According PricewaterhouseCoopers’ report Millennials at Work: Reshaping the Workplace, 70 percent of Millennials want or expect an overseas assignment at some point in their careers. And with 1.8 billion Millennials predicted to make up 50 percent of the global workforce by 2020, employers need to ensure their relocation programs are attractive to this generation.


Many companies offer lump sum relocation packages, assuming the employee would rather self-manage their funds.  But a lump sum benefit without guidance in its proper usage, can be quickly spent on services and items that do little to assist the employee, and especially a spouse, in the cultural and professional adaptation to their new location.  Companies cannot assume that millennials know what to expect, or know how to manage a lump sum budget.  And because they are accustomed to being transparent in their social commentary, employers can expect that they will openly discuss and compare their experience with others.

[Read more…]

Going Home Again. Six Strategies for Successful Repatriation.


Living abroad can be an exciting, transformational experience for a family, as immersing in a new culture exposes family members to a different style of living and often requires relating to one another in new and different ways.


Returning “home” though may turn into a disappointment as family members realize that much has changed during their absence: A favorite restaurant has closed, neighbors have moved away, close friends have formed new relationships, new stores have replaced familiar haunts, new neighborhoods have emerged from a cornfield. The result is a home that is somewhat familiar, but not exactly what the memory holds.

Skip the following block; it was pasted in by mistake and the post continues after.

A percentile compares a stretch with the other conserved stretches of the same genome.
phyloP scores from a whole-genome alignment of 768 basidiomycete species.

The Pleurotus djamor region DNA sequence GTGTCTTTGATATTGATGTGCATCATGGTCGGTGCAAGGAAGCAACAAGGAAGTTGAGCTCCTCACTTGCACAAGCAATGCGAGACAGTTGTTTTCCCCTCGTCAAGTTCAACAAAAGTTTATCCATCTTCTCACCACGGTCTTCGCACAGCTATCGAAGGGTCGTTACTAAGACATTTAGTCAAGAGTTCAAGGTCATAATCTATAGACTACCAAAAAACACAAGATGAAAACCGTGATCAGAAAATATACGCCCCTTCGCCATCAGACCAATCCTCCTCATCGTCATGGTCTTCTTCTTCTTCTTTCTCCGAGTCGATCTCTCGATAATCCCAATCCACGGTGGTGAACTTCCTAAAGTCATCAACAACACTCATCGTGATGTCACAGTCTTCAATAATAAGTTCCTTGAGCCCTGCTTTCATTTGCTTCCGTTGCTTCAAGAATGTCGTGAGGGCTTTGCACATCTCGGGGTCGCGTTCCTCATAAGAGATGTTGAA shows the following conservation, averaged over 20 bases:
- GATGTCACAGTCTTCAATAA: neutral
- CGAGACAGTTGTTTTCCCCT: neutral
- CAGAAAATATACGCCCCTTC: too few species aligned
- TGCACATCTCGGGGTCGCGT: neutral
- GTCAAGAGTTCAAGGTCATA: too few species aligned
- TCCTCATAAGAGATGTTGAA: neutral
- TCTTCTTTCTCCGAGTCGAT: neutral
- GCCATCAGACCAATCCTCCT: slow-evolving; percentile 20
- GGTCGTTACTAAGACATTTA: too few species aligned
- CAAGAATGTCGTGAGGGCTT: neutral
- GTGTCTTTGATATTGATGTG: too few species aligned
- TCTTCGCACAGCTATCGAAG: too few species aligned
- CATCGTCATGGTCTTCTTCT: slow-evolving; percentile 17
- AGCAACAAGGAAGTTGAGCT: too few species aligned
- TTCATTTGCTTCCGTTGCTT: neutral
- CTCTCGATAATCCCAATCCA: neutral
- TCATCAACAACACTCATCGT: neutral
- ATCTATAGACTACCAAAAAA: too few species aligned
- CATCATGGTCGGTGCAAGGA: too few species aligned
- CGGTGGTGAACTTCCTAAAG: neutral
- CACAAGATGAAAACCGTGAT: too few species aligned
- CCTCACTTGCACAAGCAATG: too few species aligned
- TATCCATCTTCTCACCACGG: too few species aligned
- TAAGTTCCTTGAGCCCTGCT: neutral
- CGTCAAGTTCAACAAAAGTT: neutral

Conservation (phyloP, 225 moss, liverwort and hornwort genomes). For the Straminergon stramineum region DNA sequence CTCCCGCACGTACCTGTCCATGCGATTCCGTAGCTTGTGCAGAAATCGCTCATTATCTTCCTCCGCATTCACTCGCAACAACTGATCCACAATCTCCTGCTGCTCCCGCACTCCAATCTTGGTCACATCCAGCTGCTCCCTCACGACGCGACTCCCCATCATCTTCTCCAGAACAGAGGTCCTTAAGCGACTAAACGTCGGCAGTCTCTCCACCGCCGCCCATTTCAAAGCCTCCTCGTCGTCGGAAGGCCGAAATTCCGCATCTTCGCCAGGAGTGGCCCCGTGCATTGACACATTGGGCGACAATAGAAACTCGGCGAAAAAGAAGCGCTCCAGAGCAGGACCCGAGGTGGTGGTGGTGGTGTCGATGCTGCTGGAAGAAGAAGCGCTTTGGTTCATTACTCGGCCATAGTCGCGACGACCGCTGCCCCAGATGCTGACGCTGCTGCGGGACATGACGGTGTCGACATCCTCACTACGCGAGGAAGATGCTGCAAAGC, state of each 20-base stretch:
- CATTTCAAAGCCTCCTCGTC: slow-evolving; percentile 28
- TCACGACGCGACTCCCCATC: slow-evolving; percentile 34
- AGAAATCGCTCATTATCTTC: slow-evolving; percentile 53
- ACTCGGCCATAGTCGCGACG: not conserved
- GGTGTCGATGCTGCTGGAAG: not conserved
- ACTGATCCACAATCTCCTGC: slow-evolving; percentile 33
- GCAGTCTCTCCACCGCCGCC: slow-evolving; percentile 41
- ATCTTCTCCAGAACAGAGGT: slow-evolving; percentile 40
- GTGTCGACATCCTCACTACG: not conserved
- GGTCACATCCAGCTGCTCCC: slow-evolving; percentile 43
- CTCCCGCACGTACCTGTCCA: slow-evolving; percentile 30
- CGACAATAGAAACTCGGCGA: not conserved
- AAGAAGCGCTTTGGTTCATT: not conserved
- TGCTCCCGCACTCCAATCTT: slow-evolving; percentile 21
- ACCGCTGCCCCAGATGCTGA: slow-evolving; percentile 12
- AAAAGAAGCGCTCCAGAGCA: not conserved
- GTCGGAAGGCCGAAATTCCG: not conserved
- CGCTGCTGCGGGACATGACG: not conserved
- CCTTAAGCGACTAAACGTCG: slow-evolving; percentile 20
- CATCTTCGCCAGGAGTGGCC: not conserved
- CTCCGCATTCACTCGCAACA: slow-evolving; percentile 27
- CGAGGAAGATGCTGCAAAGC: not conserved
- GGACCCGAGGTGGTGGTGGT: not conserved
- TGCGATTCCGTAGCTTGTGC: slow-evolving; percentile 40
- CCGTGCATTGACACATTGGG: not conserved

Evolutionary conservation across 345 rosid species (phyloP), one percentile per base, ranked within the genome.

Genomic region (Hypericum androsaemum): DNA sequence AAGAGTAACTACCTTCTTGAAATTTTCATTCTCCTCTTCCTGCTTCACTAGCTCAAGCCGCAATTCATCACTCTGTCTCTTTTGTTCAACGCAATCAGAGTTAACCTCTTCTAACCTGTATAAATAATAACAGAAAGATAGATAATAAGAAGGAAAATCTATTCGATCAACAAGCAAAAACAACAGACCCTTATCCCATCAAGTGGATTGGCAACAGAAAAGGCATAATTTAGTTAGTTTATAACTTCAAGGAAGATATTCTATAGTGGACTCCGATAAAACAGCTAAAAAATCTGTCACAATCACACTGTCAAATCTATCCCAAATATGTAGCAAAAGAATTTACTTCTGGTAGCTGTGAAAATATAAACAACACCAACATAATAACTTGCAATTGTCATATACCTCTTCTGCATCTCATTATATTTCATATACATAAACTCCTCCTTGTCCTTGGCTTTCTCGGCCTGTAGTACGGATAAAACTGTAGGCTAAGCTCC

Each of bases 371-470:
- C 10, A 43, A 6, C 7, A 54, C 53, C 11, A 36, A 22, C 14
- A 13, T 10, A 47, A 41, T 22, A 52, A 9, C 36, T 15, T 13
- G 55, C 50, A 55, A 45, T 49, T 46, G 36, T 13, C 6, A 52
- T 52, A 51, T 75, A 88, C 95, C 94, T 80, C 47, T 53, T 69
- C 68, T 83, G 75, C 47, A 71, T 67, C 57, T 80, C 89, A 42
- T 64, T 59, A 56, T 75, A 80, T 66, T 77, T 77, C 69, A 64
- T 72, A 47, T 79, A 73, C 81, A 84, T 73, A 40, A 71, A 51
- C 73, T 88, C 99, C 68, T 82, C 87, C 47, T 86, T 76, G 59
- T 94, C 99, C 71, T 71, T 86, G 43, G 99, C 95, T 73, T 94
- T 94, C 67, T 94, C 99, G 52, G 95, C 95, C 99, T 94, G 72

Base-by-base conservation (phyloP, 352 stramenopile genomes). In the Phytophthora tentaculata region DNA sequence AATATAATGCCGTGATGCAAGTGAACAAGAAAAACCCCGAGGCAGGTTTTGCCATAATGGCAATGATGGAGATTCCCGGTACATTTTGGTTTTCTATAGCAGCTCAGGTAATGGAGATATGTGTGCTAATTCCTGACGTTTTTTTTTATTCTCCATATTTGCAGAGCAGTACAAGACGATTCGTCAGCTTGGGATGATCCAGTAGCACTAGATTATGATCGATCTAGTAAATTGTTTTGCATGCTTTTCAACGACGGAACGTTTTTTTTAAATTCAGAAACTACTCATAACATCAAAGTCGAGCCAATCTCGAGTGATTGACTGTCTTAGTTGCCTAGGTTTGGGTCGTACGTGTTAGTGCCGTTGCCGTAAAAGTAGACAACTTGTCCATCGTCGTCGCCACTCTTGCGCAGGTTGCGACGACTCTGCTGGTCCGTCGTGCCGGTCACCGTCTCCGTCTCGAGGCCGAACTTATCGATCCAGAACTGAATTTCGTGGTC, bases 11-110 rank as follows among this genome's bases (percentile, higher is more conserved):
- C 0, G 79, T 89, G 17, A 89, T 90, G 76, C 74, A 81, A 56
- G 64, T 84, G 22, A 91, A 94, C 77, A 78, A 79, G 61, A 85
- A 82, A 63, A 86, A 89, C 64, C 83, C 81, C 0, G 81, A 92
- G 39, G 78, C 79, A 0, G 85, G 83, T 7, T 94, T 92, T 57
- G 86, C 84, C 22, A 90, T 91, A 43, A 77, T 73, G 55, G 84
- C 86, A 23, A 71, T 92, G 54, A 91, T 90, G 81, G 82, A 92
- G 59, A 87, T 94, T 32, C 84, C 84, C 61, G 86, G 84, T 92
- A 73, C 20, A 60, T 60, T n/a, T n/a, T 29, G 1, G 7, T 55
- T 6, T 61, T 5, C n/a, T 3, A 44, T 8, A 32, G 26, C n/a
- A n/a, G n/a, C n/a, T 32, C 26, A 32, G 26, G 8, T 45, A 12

Further, employees assume that overseas assignments will enhance their career opportunities within their company. While on assignment, they often develop new skills and competencies, but they return home to positions that make no use of their development and growth or, worse yet, find that there really isn’t a plan for the next step on their career path with the company.


The Repatriation, returning to one’s home country and settling back into “regular” life — can pose challenges as daunting as those encountered with expatriation, the process of leaving home. Also known as “re-entry shock”, every aspect of life is affected: social, physical, occupational, emotional, intellectual, and spiritual, and change may manifest itself in difficulty adjusting to either home or career—or both– for the employee and family.


Recognizing the changes that have occurred for both the individual and the family is key in supporting a successful return to the home country. Based on a wellness model of various aspects of adjustment, here are six strategies to help with repatriation:


  1. Stay Social: Encourage families to use social media and Skype to keep in touch with the world that they will be re-entering…AND the one they are leaving. It’s important to continue relationships with family members and friends, even when separated by distance. New technologies make this process much easier than it was a decade ago. Once the family has returned, scheduling time with friends they haven’t seen helps to re-establish bonds.